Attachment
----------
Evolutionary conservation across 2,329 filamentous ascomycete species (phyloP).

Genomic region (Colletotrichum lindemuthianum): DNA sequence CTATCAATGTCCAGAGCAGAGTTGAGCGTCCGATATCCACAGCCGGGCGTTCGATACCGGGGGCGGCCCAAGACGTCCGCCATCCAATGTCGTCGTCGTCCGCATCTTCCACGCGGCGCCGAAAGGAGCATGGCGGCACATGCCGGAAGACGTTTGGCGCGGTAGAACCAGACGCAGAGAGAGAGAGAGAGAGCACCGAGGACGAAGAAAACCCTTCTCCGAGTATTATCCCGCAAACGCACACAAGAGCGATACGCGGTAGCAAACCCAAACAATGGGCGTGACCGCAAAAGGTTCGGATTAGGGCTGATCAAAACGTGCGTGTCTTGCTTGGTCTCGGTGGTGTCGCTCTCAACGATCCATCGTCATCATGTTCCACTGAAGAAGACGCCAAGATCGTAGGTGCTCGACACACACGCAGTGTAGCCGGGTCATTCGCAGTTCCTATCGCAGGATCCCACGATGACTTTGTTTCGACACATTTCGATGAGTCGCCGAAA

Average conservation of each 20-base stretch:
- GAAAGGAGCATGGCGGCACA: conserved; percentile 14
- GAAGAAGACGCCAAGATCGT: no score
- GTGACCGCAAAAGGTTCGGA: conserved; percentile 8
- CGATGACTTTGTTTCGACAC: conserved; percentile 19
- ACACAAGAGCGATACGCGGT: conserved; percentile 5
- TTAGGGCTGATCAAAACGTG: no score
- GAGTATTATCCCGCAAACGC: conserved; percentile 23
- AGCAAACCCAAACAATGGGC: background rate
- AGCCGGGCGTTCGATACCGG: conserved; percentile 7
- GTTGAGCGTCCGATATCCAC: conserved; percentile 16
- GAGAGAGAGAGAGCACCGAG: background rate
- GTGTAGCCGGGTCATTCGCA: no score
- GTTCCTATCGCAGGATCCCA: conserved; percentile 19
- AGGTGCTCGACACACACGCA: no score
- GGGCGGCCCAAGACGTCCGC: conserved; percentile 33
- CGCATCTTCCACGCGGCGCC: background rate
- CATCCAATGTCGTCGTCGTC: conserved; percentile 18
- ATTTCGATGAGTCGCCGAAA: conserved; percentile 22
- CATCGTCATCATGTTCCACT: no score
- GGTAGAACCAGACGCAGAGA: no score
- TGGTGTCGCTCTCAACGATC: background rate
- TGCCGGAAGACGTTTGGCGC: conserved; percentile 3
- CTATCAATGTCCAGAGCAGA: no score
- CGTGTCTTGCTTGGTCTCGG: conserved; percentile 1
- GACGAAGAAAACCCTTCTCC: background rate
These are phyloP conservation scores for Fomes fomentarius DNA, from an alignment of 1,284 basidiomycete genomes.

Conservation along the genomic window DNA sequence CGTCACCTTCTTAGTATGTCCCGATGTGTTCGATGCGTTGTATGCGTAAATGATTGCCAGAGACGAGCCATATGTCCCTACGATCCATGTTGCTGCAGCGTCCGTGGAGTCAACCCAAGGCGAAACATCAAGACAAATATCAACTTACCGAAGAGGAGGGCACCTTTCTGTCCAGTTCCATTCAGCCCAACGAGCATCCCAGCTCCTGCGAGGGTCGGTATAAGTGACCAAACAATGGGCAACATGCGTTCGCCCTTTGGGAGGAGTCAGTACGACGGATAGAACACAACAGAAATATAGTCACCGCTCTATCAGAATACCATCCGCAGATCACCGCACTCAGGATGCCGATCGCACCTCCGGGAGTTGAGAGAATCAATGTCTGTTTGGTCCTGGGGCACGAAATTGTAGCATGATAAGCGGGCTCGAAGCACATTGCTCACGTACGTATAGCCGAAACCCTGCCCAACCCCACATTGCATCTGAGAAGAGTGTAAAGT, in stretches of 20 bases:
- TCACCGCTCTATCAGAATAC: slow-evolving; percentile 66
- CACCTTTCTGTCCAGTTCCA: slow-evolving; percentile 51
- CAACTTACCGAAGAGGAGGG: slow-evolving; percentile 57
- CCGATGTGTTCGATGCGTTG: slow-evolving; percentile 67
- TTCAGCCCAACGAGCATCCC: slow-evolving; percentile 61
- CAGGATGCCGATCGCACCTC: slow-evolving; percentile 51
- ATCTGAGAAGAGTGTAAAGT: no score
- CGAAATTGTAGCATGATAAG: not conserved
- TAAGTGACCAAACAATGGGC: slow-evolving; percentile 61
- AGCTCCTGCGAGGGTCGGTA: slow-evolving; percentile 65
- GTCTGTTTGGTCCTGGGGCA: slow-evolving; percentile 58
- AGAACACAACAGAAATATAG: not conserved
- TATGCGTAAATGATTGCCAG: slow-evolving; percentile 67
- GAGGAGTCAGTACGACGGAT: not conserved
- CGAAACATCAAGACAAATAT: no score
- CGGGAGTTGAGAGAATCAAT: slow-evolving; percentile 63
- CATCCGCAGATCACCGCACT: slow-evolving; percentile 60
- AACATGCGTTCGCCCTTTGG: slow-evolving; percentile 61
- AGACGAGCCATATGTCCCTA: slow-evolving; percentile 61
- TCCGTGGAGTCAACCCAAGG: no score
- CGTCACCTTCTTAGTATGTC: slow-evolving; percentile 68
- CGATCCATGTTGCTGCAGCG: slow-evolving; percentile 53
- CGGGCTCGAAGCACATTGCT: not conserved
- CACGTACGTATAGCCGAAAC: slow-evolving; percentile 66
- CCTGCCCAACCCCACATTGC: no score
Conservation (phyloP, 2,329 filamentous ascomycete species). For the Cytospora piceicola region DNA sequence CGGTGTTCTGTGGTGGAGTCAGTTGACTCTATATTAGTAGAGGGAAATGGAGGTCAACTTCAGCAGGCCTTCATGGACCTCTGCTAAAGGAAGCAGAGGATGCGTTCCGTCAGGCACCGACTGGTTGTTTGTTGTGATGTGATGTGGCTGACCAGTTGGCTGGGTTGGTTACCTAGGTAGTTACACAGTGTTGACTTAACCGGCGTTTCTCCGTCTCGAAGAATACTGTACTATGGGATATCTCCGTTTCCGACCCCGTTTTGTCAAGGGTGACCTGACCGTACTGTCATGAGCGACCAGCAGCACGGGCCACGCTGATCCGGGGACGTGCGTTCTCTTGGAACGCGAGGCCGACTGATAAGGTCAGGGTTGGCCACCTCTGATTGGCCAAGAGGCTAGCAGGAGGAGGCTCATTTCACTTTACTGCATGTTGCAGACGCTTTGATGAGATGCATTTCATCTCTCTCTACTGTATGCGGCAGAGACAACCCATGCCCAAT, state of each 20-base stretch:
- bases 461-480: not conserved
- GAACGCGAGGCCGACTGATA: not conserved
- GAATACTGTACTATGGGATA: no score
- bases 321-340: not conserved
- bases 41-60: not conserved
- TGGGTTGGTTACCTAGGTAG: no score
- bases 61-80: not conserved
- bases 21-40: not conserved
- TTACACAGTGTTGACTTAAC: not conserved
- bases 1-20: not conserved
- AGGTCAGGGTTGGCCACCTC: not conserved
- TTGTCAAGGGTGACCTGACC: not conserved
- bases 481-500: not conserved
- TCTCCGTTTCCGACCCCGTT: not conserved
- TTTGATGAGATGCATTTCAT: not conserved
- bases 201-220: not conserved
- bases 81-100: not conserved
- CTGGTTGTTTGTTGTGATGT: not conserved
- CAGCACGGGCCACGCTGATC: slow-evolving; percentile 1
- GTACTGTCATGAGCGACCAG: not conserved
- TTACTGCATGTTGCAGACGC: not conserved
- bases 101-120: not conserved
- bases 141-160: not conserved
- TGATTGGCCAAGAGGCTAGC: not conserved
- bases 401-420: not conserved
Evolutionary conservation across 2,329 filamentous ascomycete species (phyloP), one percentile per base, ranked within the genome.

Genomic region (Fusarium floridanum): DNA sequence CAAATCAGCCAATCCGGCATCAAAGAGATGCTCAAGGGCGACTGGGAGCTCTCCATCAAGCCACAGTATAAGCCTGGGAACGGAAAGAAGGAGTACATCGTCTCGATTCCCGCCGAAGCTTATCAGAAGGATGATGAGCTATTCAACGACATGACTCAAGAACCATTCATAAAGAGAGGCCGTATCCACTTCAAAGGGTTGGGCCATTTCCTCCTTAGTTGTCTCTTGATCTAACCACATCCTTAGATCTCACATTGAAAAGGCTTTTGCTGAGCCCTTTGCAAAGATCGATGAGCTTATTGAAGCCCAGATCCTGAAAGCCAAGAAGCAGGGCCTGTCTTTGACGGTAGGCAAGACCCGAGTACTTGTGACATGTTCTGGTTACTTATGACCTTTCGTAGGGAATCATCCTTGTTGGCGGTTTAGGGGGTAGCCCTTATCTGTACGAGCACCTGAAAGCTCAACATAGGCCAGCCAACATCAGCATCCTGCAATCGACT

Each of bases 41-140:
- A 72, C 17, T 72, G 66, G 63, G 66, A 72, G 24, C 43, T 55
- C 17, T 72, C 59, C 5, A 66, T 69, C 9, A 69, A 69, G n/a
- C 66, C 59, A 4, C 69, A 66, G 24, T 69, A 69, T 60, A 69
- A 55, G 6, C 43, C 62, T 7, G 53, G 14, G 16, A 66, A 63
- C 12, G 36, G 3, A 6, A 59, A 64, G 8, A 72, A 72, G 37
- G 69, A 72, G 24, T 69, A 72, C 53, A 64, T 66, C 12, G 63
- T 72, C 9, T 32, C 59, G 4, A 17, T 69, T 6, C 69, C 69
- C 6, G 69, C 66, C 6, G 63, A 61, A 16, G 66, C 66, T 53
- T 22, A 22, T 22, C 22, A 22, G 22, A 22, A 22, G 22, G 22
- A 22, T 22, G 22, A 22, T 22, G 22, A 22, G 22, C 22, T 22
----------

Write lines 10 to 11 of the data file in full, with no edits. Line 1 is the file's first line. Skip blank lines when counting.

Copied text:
- GAGTATTATCCCGCAAACGC: conserved; percentile 23
- AGCAAACCCAAACAATGGGC: background rate